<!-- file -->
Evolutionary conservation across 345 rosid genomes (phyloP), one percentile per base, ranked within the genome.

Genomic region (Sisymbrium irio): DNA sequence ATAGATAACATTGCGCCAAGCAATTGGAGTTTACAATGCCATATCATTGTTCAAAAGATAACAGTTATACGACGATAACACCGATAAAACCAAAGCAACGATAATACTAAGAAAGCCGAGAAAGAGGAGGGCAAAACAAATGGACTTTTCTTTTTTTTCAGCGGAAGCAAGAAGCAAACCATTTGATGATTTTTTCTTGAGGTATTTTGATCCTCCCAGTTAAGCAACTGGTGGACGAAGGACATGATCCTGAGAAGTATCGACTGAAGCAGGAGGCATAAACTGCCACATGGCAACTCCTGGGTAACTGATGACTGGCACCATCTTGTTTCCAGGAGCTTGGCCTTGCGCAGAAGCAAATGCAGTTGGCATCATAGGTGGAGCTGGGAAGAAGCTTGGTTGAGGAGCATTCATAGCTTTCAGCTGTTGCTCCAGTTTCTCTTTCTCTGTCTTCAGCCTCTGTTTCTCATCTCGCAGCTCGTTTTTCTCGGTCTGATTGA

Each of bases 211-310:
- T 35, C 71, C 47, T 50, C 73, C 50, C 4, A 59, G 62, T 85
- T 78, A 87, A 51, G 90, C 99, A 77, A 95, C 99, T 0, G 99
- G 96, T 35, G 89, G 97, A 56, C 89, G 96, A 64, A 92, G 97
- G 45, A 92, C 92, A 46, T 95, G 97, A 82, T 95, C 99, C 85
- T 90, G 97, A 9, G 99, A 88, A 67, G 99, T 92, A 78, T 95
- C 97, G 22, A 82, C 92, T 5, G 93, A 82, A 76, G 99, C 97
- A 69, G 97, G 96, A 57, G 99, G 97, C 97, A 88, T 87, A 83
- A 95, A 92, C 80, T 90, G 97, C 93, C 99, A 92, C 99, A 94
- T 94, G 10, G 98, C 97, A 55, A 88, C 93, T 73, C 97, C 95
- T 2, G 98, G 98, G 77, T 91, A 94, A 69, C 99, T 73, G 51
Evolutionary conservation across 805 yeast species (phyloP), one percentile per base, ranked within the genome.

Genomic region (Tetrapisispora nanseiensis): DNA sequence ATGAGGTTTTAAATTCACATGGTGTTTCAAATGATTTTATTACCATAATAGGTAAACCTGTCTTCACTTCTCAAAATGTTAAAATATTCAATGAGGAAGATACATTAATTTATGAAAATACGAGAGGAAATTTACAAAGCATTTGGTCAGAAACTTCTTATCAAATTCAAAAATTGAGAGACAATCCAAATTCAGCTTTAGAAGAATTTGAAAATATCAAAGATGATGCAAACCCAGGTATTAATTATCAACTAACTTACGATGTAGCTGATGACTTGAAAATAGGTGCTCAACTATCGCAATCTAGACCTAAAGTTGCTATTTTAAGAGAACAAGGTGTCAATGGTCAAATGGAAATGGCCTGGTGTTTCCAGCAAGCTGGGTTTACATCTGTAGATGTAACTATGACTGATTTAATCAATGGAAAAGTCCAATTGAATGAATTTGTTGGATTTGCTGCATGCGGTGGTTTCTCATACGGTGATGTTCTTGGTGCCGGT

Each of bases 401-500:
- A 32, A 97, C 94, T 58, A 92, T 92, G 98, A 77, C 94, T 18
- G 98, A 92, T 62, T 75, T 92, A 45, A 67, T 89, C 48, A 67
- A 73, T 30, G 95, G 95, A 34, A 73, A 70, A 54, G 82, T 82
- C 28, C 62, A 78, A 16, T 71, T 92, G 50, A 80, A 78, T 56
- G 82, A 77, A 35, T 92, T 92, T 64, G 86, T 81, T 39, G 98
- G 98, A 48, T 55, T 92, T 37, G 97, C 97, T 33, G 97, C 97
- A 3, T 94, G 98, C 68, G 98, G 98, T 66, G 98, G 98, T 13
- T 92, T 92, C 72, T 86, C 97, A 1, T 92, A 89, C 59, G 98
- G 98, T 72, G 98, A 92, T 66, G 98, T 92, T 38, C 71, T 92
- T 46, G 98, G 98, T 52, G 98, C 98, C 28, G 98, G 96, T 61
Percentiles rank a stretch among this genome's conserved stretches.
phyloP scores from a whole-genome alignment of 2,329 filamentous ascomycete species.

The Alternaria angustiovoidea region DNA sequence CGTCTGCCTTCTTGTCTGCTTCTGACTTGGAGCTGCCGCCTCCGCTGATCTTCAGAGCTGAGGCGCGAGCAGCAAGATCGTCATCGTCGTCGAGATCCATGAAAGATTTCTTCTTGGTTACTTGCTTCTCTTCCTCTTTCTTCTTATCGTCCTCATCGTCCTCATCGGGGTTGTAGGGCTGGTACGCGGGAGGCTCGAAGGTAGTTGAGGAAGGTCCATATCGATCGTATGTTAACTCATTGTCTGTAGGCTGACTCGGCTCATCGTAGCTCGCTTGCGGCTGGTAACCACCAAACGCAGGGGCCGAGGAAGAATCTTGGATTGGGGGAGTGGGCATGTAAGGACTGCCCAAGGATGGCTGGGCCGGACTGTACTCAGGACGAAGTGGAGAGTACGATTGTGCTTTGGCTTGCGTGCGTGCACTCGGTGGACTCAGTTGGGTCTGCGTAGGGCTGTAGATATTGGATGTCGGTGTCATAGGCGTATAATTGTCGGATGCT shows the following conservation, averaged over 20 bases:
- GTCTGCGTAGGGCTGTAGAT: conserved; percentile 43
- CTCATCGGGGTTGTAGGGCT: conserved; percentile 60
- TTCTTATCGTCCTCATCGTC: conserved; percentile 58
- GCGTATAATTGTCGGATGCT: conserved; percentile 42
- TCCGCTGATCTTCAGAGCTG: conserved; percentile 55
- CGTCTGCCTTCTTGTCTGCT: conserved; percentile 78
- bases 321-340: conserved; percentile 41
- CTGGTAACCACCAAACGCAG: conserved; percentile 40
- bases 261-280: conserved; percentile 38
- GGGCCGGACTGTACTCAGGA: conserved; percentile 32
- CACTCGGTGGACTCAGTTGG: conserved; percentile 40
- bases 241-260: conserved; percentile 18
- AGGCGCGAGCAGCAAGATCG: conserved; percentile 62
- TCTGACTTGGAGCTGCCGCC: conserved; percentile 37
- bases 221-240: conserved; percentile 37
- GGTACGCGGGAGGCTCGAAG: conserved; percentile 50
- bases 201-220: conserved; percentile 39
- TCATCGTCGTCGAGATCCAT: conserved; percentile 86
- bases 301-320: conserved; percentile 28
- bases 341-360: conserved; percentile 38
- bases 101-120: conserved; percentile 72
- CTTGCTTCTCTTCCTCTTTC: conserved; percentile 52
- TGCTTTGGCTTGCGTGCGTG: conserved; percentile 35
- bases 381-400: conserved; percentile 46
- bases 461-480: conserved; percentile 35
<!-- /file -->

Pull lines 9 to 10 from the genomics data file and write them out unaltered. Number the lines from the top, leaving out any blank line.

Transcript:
- C 97, G 22, A 82, C 92, T 5, G 93, A 82, A 76, G 99, C 97
- A 69, G 97, G 96, A 57, G 99, G 97, C 97, A 88, T 87, A 83